“Protecting hisself,” Big Pop said. “You’re the one who’s the kid, Branch.”

“I know what I am,” Branch said. “And I know what she is. I know both of those things.”

* * *
Three times in the week previous, Branch found notes in his mailbox. They were written on the stationery of a local college. The notes all said about the same thing. “Those days are history, asshole. No more white men chasing down black girls just because they can. There are laws now, and there are people who will make sure those laws get enforced, until assholes and statutory rapists like you are history.”

Three letters, on the cream-colored college stationery, written in purple ink with a woman’s careful hand. No signature, but he knew they were from Lanie Laurence, the woman professor who’d bought the Meyers place up the hill. She was the owner, also, of the two old sharecropper cabins down the hill, the one that Big Pop and Branch rented, and the one that Ruby-Anne and her mother Marie Claire lived in. Nobody knew where the professor was from, so people said she was from New York City. Branch didn’t touch Ruby-Anne, of course, but not because of the notes. He had other reasons for that.

* * *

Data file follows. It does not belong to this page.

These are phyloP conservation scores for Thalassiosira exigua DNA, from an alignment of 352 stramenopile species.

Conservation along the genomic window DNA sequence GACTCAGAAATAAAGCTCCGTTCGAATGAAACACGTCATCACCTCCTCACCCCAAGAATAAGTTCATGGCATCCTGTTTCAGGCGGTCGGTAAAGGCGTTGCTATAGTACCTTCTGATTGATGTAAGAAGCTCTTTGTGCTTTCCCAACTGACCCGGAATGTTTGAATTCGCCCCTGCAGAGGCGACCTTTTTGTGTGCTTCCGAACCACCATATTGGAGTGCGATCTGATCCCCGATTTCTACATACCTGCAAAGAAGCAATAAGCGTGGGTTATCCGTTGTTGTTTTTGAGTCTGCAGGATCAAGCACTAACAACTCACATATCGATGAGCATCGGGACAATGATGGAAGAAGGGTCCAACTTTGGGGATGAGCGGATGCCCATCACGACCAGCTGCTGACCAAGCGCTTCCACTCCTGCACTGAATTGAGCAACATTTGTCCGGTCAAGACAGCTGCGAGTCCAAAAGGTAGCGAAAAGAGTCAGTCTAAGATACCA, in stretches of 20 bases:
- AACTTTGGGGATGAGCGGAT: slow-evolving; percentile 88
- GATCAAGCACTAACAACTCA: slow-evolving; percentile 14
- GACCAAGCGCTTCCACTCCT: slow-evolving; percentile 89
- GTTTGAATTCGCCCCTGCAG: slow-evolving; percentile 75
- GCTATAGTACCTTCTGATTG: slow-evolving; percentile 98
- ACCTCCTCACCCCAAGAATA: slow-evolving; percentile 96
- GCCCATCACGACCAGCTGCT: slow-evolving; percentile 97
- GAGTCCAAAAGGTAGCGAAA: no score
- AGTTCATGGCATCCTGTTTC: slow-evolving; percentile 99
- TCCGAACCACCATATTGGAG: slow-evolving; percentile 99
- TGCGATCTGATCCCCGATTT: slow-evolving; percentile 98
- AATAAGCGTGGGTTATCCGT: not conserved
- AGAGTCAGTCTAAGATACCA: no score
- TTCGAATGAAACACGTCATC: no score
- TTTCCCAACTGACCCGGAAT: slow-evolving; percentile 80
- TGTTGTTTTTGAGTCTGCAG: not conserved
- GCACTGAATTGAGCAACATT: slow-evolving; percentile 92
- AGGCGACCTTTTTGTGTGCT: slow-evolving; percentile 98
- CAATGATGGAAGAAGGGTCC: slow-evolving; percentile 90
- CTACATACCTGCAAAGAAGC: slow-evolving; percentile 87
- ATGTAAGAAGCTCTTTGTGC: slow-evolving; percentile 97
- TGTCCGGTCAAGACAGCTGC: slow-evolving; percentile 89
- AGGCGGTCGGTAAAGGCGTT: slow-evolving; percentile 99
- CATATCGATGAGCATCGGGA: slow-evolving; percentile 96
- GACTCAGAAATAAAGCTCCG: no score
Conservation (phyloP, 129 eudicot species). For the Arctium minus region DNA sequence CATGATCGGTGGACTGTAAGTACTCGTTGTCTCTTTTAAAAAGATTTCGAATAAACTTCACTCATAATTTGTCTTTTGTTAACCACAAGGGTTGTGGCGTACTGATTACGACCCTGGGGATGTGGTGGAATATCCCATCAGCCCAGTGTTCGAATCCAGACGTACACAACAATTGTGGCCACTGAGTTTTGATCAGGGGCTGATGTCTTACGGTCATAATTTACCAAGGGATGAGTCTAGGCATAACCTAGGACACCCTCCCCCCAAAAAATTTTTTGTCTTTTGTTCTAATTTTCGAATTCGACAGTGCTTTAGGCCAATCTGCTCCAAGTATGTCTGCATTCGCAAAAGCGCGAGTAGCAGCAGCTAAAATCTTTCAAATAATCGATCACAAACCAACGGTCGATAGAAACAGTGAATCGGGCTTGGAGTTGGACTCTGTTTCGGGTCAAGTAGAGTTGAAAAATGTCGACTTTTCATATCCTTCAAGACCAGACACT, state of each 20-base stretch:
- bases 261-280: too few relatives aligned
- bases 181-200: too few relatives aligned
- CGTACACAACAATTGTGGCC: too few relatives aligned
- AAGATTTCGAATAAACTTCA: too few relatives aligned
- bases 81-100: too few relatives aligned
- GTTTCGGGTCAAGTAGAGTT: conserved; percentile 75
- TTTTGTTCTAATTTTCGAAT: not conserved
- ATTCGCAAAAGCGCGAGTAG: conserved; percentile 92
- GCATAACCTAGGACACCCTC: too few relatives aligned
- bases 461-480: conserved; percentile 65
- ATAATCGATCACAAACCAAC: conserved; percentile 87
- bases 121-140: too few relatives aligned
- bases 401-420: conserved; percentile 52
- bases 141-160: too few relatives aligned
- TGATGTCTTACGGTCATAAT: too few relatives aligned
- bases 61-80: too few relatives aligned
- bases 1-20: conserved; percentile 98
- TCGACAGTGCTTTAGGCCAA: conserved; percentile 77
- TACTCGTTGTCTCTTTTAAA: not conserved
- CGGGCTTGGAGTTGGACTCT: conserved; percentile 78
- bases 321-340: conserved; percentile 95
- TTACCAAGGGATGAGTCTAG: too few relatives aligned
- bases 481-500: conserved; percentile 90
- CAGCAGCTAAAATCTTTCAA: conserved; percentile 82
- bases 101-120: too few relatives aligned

Six months ago, when he came home from that one awful season in Davenport, Iowa, Branch was ashamed to face Big Pop and Marie Claire. He drove up to the cabins, and he sat in the driver’s seat of his Ford Tempo, listening to the Mellencamp song on the radio. Marie Claire was over to his left, drinking lemonade at the picnic table behind her cabin. And Big Pop was to his right, chewing on a sandwich. After a while, Marie Claire got up from her table and walked over to Big Pop and gave him her hand. Big Pop took it, and the old white man and the middle-aged black woman walked over together toward him. Branch rolled down his window. He knew he had disappointed them twice, by not being a better pitcher than he was, and by not taking the team’s offer to bring him the next year. They had hopes for him, Marie Claire and Big Pop, both, and Branch had broken those hopes. Big Pop surprised him by leaning through the window and kissing him on the lips, something Big Pop had never done before.